The previous speed record was set by a BMW motorcycle at 130 mph. The Hajek Ford F250 had slight modifications to upgrade the fuel injectors, fuel system, and turbocharge, but was otherwise mostly stock. Running petroleum diesel, the truck reach over 177 mph, but with biodiesel B20 they smashed the record, reaching speeds over 182 mph.

Depending on the feedstock, biodiesel delivers greater energy density than petroleum diesel. According to the National Biodiesel Board, the B20 used by Hajek was produced by a Missouri biodiesel plant and purchased and donated by the Missouri Soybean Merchandising Council.

Read more from Autoblog.

FREEDOM Film Tour Fueled by Ethanol

This month marks the start of the FREEDOM Film Tour - a nationwide tour of screenings for the new, renewable fuel-focused documentary FREEDOM. 

The latest labor of love from filmmakers Josh & Rebecca Tickell – the duo behind the 2008 award-winning documentary FUEL – FREEDOM takes place in the aftermath of the 2010 Deepwater Horizon oil spill. Moved to action by the physical and emotional impact of the  spill, Josh and Rebecca take an international journey to investigate alternatives to fossil fuels.

As Patrick Robinson of the West Seattle Herald writes in the film’s first review:

“FREEDOM makes a completely compelling case that by converting our dependence on oil to a literally home grown source of energy we achieve several goals. First we improve our economy by spending energy dollars here, second we create more jobs, third we base our energy needs on a renewable resource (corn and biomass), fourth we reduce our impact on the environment.”

After kicking off in the Pacific Northwest, the tour will make its way - via the ethanol-fueled FREEDOM Bus – down the coast of California this week before heading through most major cities from Phoenix to Washington DC.

Propel is excited to join Josh, Rebecca and company in celebrating FREEDOM at its San Diego, CA, premiere tomorrow, August 12th, at the AMC Mission Valley theaters at 7pm. To join us at this screening, visit the San Diego premiere Facebook page.

For more information on FREEDOM, to view a full tour schedule or to buy the DVD, visit the FREEDOM Film online - and be sure to connect with fellow FREEDOM fans on Facebook.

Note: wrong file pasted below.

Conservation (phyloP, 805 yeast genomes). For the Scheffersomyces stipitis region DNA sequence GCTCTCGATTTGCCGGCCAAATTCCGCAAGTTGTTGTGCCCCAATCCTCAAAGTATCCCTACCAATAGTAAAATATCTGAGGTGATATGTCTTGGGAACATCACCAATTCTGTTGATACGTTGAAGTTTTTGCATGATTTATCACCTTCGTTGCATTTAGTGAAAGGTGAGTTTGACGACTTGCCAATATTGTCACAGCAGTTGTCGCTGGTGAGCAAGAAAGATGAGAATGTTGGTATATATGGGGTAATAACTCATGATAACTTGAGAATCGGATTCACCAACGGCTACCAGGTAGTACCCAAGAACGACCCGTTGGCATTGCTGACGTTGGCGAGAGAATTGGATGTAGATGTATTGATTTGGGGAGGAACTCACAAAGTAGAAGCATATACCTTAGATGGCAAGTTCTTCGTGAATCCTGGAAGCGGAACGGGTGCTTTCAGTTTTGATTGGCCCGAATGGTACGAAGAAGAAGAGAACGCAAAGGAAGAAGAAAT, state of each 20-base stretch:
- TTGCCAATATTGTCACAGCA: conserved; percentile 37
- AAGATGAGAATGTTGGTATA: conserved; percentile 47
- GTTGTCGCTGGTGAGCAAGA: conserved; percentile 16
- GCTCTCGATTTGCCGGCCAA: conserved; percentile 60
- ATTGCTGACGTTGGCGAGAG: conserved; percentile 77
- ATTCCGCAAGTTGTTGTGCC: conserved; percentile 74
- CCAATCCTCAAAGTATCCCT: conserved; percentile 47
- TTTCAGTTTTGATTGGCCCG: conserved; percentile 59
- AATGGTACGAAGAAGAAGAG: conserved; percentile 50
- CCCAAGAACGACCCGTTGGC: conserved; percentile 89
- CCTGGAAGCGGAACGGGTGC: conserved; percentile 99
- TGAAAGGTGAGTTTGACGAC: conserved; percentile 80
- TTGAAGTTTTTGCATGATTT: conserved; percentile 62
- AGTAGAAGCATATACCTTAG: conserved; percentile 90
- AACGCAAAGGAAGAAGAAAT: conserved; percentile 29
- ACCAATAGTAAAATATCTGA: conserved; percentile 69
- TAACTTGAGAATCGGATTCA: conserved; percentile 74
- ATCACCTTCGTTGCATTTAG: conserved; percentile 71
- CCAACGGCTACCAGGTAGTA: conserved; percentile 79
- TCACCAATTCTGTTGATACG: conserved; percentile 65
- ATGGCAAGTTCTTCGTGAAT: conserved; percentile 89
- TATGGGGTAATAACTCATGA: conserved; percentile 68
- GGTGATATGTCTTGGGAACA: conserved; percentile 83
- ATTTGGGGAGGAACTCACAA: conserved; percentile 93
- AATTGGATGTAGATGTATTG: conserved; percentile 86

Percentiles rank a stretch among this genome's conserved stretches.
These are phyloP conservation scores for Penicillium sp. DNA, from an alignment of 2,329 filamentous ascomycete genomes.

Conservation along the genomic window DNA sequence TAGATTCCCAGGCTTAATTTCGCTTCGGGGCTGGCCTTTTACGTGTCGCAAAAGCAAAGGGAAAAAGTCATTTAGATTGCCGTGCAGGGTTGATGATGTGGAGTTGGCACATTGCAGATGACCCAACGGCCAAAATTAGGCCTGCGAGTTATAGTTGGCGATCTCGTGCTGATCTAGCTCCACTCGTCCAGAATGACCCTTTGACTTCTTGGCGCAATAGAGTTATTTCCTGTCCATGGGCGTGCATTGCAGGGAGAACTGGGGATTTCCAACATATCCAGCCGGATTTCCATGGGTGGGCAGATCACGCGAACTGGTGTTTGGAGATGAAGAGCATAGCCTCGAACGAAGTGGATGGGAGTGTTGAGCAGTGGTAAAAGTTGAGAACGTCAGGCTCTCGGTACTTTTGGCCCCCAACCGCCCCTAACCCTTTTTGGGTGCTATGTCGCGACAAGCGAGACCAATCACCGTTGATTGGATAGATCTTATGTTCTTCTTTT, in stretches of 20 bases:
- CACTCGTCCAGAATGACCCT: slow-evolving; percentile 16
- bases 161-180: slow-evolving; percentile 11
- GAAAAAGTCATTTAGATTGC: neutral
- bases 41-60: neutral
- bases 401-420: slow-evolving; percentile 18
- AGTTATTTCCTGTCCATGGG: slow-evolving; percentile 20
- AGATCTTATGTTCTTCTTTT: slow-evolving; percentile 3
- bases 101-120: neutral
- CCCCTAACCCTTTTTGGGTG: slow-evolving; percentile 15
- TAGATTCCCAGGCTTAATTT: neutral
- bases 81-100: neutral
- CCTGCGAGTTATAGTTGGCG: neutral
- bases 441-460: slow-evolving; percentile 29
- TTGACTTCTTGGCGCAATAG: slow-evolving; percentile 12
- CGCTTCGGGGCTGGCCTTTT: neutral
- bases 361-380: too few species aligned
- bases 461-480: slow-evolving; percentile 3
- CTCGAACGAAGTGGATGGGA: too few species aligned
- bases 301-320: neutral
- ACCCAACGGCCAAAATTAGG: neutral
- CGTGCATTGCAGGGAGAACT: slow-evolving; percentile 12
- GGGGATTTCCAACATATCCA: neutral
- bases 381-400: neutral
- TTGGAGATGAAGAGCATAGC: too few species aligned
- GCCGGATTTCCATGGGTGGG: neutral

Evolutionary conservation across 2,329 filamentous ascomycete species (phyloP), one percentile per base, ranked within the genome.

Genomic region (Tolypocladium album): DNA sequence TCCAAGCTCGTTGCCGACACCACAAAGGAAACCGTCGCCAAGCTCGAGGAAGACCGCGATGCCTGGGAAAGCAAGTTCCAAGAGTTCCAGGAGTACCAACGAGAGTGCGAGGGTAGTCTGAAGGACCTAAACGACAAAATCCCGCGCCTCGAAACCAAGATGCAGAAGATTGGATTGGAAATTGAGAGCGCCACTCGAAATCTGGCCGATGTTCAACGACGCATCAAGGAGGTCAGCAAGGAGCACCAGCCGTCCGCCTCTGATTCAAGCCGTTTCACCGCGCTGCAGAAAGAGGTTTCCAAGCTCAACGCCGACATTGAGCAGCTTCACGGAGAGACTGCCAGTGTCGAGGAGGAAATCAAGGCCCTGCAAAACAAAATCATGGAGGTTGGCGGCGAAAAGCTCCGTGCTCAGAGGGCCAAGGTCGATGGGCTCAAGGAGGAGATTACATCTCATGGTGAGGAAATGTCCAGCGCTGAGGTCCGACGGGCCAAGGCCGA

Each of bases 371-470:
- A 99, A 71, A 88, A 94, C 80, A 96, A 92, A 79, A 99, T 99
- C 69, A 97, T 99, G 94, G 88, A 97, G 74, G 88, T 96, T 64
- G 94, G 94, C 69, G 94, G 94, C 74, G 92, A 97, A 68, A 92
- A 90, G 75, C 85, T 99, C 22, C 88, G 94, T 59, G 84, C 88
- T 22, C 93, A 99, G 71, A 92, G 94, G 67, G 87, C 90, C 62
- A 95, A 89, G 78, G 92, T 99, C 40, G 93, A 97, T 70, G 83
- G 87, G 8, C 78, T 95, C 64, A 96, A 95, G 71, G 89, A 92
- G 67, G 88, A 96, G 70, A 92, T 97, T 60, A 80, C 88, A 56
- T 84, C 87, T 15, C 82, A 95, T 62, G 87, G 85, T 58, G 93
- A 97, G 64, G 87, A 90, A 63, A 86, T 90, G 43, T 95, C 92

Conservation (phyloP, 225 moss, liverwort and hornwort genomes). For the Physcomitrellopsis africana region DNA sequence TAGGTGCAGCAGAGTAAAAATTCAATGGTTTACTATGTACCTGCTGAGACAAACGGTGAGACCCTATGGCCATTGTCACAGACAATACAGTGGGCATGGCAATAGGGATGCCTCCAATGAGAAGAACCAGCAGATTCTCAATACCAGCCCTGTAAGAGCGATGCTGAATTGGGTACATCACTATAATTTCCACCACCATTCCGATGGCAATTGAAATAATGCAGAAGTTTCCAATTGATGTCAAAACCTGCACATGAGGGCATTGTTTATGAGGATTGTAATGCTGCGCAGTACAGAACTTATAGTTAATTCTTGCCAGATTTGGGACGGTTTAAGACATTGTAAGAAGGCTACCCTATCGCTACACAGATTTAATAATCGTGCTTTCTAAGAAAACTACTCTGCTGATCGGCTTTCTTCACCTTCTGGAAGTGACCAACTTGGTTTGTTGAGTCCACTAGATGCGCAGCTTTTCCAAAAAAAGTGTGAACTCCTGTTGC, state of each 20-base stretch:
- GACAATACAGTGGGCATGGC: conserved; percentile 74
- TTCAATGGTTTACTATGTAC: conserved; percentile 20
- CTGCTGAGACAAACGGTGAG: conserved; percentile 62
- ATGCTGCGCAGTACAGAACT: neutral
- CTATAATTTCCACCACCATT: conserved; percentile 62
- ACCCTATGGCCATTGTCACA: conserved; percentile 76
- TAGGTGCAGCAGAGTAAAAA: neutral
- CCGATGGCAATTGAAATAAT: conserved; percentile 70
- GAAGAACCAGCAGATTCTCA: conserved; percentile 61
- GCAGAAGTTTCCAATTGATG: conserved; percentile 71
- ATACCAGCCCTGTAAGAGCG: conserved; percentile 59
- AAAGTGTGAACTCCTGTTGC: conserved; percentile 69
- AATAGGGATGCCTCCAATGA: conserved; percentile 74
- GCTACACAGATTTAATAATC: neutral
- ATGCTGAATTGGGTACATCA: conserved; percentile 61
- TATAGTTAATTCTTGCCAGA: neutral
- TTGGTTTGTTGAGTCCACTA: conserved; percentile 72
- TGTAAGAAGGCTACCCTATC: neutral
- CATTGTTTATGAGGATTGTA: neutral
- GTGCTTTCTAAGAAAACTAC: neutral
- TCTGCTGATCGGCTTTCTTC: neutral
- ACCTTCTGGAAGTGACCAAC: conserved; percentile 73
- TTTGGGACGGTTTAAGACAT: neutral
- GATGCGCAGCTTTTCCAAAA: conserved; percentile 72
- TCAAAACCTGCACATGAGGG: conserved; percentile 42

Ethanol Producer Magazine: Propel discusses fueling infrastructure’s role in reducing petroleum imports

Earlier this month. President Obama announced a a goal to reduce petroleum imports by one-third by 2025. As reported by Ethanol Producer Magazine, Propel Fuels discusses the role of fueling infrastructure in President Obama’s plan.

“The key to both fleet usage of the fuels and meeting President Obama’s goals is infrastructure,” Propel CEO Matt Horton is quoted as saying in the article. “We’ve got the vehicles today for high blend ethanol, we just need more incentive to build out the infrastructure and we’ll be there.”

To check out the full story, visit Ethanol Producer Magazine. Curious if you can help offset imported petroleum by filling with E85? Visit Propel’s Flex Fuel Vehicles page online, or find a Clean Fuel Point near you.

USDA visits Propel, highlights 10,000 pump plan

Judith Canales, Administrator for Rural Business and Cooperative Programs for the U.S. Department of Agriculture (USDA), stopped by Propel Fuels’ Oakland, California location to promote access to renewable fuel. Administrator Canales highlighted the beneficial economic and environmental impacts of American-produced biofuels.

Administrator Canales emphasized that a thriving domestic fuel industry will benefit the US economy. “The USDA is committed to helping improve the economy and quality of life in rural America and we believe a strong renewable fuels industry, including convenient access to these fuels, is critical to this goal,” said Canales.

The USDA plans to increase access to domestically produced fuels by helping to fund the build out of 10,000 renewable fuel pumps across the country over the next five years. Retailers selected to receive USDA funds have yet to be determined.

“Propel shares the USDA’s vision for quickly increasing consumer access to renewable fuels in order to reduce our nation’s dependence on foreign oil, boost local economies, and reduce emissions,” said Jim Iacoponi, Vice President of Operations of Propel. “Through a partnership between private investment and public funds, Propel will continue to build the critical link between California’s drivers and the next generation of fuels.”